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building regs regarding doing install in new factory

Postby rmcn51 » Tue Sep 28, 2010 12:08 pm

my employer has moved to a new factory , but has not done any work to install sufficent sockets and lighting to do the jobs , he now wants me to undertake this work , i am an electrician but am unsure where i stand legally on this , does this constitute factory maintenance or does it come under a new electrical installation , as i am not certificated to test and sign off any work done , they dont seem to understand that there are regulations in place that must be adhered to
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Postby ericmark » Wed Sep 29, 2010 6:08 pm

As far as I could understand there is no qualification required to do any electrical work however the employer is under health and safety laws required to ensure all employees are trained to a level to be able to safely do their job.

This of course is a problem without any written facts to show an employee is trained and I use to do some training which involved a questionnaire that the students had to complete. This although they may not have realised it was my proof that not only had I told them what to do but also they had understood what I had said. They thought I was being kind to them by putting out the questionnaire before I started so they could fill it in as we went along.

The problem many of us have is when going for an interview we exaggerate our experience and knowledge and firms often keep copies of what we said we could do and to then at a latter date to try to claim one was not trained becomes a problem.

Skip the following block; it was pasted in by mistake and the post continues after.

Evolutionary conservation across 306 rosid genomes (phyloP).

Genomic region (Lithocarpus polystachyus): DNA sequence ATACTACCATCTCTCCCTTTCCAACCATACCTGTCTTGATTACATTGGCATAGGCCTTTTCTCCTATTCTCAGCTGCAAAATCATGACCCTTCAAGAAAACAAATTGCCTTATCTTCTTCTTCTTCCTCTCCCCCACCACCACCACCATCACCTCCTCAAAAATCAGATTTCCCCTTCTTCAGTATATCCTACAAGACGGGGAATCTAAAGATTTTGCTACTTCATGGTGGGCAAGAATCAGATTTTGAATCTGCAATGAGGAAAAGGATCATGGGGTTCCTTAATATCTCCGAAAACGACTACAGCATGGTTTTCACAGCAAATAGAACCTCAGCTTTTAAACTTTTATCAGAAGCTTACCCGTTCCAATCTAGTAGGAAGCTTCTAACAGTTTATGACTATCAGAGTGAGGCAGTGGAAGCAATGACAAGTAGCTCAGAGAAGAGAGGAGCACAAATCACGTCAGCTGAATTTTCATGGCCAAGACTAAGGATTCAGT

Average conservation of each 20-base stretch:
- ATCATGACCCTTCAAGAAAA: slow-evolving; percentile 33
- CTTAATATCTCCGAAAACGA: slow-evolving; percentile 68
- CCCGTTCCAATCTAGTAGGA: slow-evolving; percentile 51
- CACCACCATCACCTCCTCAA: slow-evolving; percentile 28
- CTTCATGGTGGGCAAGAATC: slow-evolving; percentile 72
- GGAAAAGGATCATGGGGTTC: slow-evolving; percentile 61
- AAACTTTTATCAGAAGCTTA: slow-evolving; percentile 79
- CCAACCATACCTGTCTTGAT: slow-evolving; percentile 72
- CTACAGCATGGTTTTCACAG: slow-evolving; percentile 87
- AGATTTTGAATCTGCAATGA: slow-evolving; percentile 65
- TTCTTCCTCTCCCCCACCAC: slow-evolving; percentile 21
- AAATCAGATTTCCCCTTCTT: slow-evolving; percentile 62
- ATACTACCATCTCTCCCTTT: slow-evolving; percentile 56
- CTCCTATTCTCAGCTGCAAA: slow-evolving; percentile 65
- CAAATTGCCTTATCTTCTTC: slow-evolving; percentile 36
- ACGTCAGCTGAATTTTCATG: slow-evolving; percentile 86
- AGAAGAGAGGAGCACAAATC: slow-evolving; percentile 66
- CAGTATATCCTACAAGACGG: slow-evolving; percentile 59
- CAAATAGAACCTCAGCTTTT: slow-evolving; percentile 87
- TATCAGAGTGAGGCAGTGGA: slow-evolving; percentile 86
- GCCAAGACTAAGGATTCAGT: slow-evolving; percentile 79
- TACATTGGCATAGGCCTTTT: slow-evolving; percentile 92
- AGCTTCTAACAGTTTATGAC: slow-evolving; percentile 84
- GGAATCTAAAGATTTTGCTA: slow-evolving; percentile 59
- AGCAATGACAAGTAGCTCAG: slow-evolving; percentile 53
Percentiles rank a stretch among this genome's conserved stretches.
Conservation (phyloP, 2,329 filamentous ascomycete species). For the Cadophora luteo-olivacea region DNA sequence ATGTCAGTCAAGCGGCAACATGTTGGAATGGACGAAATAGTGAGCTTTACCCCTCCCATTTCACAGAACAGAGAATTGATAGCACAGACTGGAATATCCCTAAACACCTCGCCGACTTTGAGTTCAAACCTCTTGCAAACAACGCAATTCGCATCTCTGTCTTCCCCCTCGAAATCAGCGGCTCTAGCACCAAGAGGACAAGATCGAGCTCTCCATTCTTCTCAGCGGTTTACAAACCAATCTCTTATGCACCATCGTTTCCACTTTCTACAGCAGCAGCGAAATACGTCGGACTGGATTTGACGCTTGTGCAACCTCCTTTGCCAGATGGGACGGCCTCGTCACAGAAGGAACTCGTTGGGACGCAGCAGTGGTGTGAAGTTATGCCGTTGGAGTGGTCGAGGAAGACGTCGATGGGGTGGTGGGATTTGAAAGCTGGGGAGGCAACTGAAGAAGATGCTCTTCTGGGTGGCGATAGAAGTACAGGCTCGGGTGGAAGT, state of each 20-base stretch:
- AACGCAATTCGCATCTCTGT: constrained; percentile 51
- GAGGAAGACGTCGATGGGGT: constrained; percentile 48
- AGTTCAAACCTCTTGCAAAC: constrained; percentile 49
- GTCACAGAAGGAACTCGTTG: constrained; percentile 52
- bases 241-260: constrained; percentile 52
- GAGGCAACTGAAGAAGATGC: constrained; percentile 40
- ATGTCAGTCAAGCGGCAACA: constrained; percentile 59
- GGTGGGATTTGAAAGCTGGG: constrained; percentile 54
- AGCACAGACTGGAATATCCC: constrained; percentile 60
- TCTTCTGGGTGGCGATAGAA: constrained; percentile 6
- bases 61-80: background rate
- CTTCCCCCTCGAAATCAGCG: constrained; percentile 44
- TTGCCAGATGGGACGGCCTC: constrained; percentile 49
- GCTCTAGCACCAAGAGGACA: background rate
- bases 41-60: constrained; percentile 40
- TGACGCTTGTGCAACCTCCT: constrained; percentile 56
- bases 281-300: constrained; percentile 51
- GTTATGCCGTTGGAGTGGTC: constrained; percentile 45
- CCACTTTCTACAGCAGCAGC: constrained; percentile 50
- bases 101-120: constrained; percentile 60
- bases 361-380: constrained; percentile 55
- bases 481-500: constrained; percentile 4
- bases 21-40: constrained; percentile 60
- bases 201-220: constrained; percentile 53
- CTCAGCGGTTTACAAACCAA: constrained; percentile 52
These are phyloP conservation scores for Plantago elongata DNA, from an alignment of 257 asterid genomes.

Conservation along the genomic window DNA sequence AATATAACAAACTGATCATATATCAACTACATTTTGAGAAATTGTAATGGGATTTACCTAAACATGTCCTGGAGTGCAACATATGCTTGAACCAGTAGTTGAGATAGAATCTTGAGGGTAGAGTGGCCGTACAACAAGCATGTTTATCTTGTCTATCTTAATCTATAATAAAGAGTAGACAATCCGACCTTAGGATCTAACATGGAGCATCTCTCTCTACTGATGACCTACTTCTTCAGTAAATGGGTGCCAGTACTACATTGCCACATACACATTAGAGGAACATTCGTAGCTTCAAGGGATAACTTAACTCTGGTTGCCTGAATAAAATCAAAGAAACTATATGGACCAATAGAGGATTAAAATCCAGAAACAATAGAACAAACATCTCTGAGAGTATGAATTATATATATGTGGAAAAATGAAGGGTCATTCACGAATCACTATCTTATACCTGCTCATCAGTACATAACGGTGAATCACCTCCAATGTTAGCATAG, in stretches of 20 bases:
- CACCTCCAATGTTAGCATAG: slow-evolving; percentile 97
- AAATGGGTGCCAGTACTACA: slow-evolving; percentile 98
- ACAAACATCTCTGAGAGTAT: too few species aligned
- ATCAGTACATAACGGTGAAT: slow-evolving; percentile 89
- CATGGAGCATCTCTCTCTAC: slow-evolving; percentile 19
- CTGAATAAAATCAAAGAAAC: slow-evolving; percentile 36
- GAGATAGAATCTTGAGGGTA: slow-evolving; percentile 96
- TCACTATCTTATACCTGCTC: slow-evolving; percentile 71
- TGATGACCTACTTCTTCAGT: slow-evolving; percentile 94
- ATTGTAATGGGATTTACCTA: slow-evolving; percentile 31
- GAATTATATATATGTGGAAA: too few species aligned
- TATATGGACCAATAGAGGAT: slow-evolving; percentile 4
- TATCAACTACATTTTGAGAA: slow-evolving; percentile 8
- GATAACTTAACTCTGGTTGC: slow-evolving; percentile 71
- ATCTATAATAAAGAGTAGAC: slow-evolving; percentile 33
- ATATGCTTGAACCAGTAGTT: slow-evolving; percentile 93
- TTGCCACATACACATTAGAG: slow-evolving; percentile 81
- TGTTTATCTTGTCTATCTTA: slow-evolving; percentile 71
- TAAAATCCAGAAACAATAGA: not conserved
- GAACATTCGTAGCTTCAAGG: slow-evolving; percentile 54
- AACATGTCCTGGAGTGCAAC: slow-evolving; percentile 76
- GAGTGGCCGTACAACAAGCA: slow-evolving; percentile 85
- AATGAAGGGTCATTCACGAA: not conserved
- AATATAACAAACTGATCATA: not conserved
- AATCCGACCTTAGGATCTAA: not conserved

As an electrician we are expected to be able to design, install and test but as to how big of a design is not laid down. I was expected to install a concrete press and design and install all the distribution units plus write the PLC program. And although I did the work I did make mistakes. I failed to realise how compressed air reacts when things stick and it resulted in a guy losing the end of his finger. I had not included enough guards in my design. These were added after. However in real terms it was not up to me to work out what guards were installed however it was my job to decide where twin circuits were required and where single circuits were good enough.

In your case I fail to see the demarcation. With maintenance one needs to re-test and to satisfy oneself that items comply with BS7671:2008 in the same way as an installation guy does. That is all part of a maintenance electricians job. I can understand that when one is presented with a run of 50 meters to supply a machine taking 32A one can make mistakes with cable sizes and where a guy who does it all the time may realise it needs 10mm CSA because of length of run for the guy who only does it once in a blue moon he may have to get the calculator out first and so is much slower doing the same job. However if he is a real electrician (Not a 6 week retrain wonder) he should be able to do the work.

However I have many times told my employer I advise this is a specialist thing and you need to contract this work out. Or if I do this work between maintenance it will months I advise you get some contractors in. If you don't think you have the skill you must tell your employer you don't have skill. But in real terms that is hard. We have all had it. Mend that photostat machine. What me I don't work on them. Why? your an electrician aren't you? We have all had it. And we have to say "Yes but there are many types of electrician and that is not my field".

In all my years I have never made off Pyro cable and when asked I say so. No shame in it. OK I'll have a go but if I get it wrong you may have to have it all done again. They have always found some one else to do the job.

But it is down to you to say your not happy. For a domestic electrician there is Part P and maybe you could back heal the work but for commercial there is no qualification required. You could have come from Poland or Germany and have no British certificates but your still allowed to work.
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